77. If you are going down the hydrogen transport fuel, you can generate the hydrogen at the time.
  78. (Mr Hirst) Yes.

    (Mr Wilson) I think the last point that Neil made is very important. All of these considerations are secondary as long as we are talking about a ten per cent target by 2010. It is full steam ahead towards achieving that and that is a very high priority commitment.

  79. Where does your recent announcement about the submarine cable on the West Coast fit into that?
  80. (Mr Wilson) I think it is potentially a really important and, dare I say it, visionary concept. There is limited point in producing renewable energy if there is nowhere to send it. Many of the places where the potential is greatest for renewables have either weak or non existent links to the National Grid. So we have to find a way of circumventing that if that potential is to be realised. We are not only talking about what could be done now but even in parts of the Western Seaboard where the connections appear to be adequate just now, they could still in a few years time become a constraint on the potential of renewables. I just think there would be immense and possibly insuperable environmental objections to strengthening the inter-connector on land and, therefore, an attractive alternative is to do it through a subsea cable which would run all the way down the Western Seaboard collecting as it went along. Whether that is technically feasible, which I am pretty sure it will be, and also economically feasible is something we have to test. If the concept can be turned into reality then it is the strongest possible signal we could give to the renewables industry that we are very serious about this.

  81. Where is the technical side at? My understanding is on that side of the country the rock is extremely hard and that if you dangle a cable across a lot of rocks and the tide and waves move it about a bit it gets cut up by the rocks. Is there something which has happened which makes you more optimistic?
  82. (Mr Wilson) I hope if what you say is right it is something the study will reveal in advance.

  83. Is this very much speculative?
  84. (Mr Wilson) Is it very much speculative? Of course it is speculative in the sense that we have to test its technical feasibility and also its economic feasibility. We certainly would not have taken it to this stage if there had been any prima facie evidence that it was simply not a runner.


  85. Is it not the case that previous wave power experiments have been questioned on the fact that the normal cable, which in these instances would have been about five kilometres long, was vulnerable to the wave power rubbing against rock and that it has been suggested to us that the more predominant rock form in the West Coast of the UK is gneiss. That rock is of a kind which is particularly sharp and inhospitable and if you are going to have 400 miles of this as distinct from five kilometres it could present dangers. It may be that in the intervening period since wind technology was rejected, the old wave power experiments and the introduction of new means that there have been heavy duty cables of an order hitherto never considered before. Has this been fed in? This seems to be fairly substantial prima facie evidence, to use your expression, Minister.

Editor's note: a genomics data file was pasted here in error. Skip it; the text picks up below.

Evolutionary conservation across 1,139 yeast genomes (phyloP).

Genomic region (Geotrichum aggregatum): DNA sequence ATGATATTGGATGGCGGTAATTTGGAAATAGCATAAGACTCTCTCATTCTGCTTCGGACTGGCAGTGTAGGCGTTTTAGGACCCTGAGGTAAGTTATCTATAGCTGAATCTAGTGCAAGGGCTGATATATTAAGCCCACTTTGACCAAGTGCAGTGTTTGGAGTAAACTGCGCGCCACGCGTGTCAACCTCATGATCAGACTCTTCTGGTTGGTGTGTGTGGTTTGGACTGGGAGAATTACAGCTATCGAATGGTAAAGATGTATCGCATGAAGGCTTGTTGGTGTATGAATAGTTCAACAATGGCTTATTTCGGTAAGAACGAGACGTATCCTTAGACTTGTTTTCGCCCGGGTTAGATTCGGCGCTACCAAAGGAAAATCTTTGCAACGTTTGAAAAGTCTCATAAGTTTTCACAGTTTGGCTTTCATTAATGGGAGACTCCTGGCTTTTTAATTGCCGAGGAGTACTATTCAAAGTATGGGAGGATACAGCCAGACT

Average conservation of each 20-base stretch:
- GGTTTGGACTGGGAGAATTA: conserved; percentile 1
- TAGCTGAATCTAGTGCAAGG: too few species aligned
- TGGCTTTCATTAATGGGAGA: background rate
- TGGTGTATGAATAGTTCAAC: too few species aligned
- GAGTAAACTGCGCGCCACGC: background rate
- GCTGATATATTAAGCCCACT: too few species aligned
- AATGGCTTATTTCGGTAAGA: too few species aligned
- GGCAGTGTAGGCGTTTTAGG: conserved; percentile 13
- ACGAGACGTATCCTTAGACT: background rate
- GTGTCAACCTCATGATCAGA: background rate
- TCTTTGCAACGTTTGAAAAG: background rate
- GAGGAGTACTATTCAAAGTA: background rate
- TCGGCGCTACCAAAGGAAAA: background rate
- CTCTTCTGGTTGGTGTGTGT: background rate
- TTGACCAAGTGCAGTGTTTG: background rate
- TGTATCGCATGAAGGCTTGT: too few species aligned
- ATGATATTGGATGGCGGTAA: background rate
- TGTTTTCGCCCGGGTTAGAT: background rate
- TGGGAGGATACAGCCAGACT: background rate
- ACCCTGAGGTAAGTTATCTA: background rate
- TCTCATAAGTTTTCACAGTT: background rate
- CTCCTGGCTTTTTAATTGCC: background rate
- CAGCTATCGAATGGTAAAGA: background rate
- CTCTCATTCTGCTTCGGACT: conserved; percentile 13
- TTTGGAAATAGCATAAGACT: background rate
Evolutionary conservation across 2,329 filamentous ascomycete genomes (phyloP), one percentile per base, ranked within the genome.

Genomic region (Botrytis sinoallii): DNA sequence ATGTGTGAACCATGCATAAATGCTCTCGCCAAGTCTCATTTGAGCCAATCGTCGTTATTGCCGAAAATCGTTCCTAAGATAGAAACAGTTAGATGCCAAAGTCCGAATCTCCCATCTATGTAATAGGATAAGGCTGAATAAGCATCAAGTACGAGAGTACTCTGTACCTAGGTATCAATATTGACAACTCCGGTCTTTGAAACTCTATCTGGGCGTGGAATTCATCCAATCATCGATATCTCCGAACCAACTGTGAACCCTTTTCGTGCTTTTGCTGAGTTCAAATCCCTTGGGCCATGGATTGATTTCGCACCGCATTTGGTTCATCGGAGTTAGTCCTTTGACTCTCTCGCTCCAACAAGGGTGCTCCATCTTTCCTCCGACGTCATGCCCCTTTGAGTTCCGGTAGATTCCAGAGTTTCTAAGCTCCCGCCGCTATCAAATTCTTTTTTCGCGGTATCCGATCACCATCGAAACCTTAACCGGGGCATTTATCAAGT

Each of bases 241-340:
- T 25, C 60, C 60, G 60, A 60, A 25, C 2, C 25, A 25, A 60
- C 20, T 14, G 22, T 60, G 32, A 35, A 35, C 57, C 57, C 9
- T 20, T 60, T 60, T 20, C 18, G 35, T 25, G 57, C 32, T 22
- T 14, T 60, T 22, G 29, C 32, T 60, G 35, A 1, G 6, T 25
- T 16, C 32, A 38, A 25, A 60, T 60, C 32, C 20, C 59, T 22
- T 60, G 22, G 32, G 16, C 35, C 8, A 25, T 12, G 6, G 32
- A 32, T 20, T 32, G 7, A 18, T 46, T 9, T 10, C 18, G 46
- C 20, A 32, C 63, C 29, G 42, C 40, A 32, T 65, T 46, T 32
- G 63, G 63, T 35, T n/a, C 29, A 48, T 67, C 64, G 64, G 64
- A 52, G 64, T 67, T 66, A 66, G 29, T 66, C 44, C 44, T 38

86. (Mr Wilson) There are subsea cables on the West Coast so obviously in these instances the problems you refer to have not been insuperable. The point of doing this is to answer these questions and we would not have got this far if it was thought the rock was incapable of being cabled, and that is very basic. I think the question is very well worth asking.

  87. We look forward to your answer.
  88. (Mr Wilson) Indeed.

  89. All I am saying is that British energy - small "b", small "e" - the history of it is littered with ideas from the bright ideas box that come out prematurely and raise expectations and cost money and very often never actually produce the goods at the end of the day. If this one is of a different character then we will hold our breath and wait and see.
  90. (Mr Wilson) If I can use another method. Better to light one candle than to forever curse the darkness. If you do not ask the questions you do not get the answers.

  91. This is a question which maybe should have been asked before the match was even taken out of the box to light the candle, with respect.
  92. (Mr Wilson) If it is common ground that much of the renewables potential in the UK is on the Western Seaboard, if it is common ground that the transmission problems at present are severe and if it is common ground that it will be environmentally very difficult to address that problem on a land based solution then I would have thought it could equally be common ground that it is not a bad idea to see if a subsea cable provides an alternative option.

    Sir Robert Smith

  93. Is there only one danger that if the land based solution really is the only solution it takes your eye off the ball and stops the preparation work eventually having to come to terms with that?
  94. (Mr Wilson) I do not think it does at all. We are going to have a preliminary view by the end of the year on whether this is worth taking forward to a further more detailed study. I would not expect that further study to be in a timescale that would delay anything else.

    Mrs Lawrence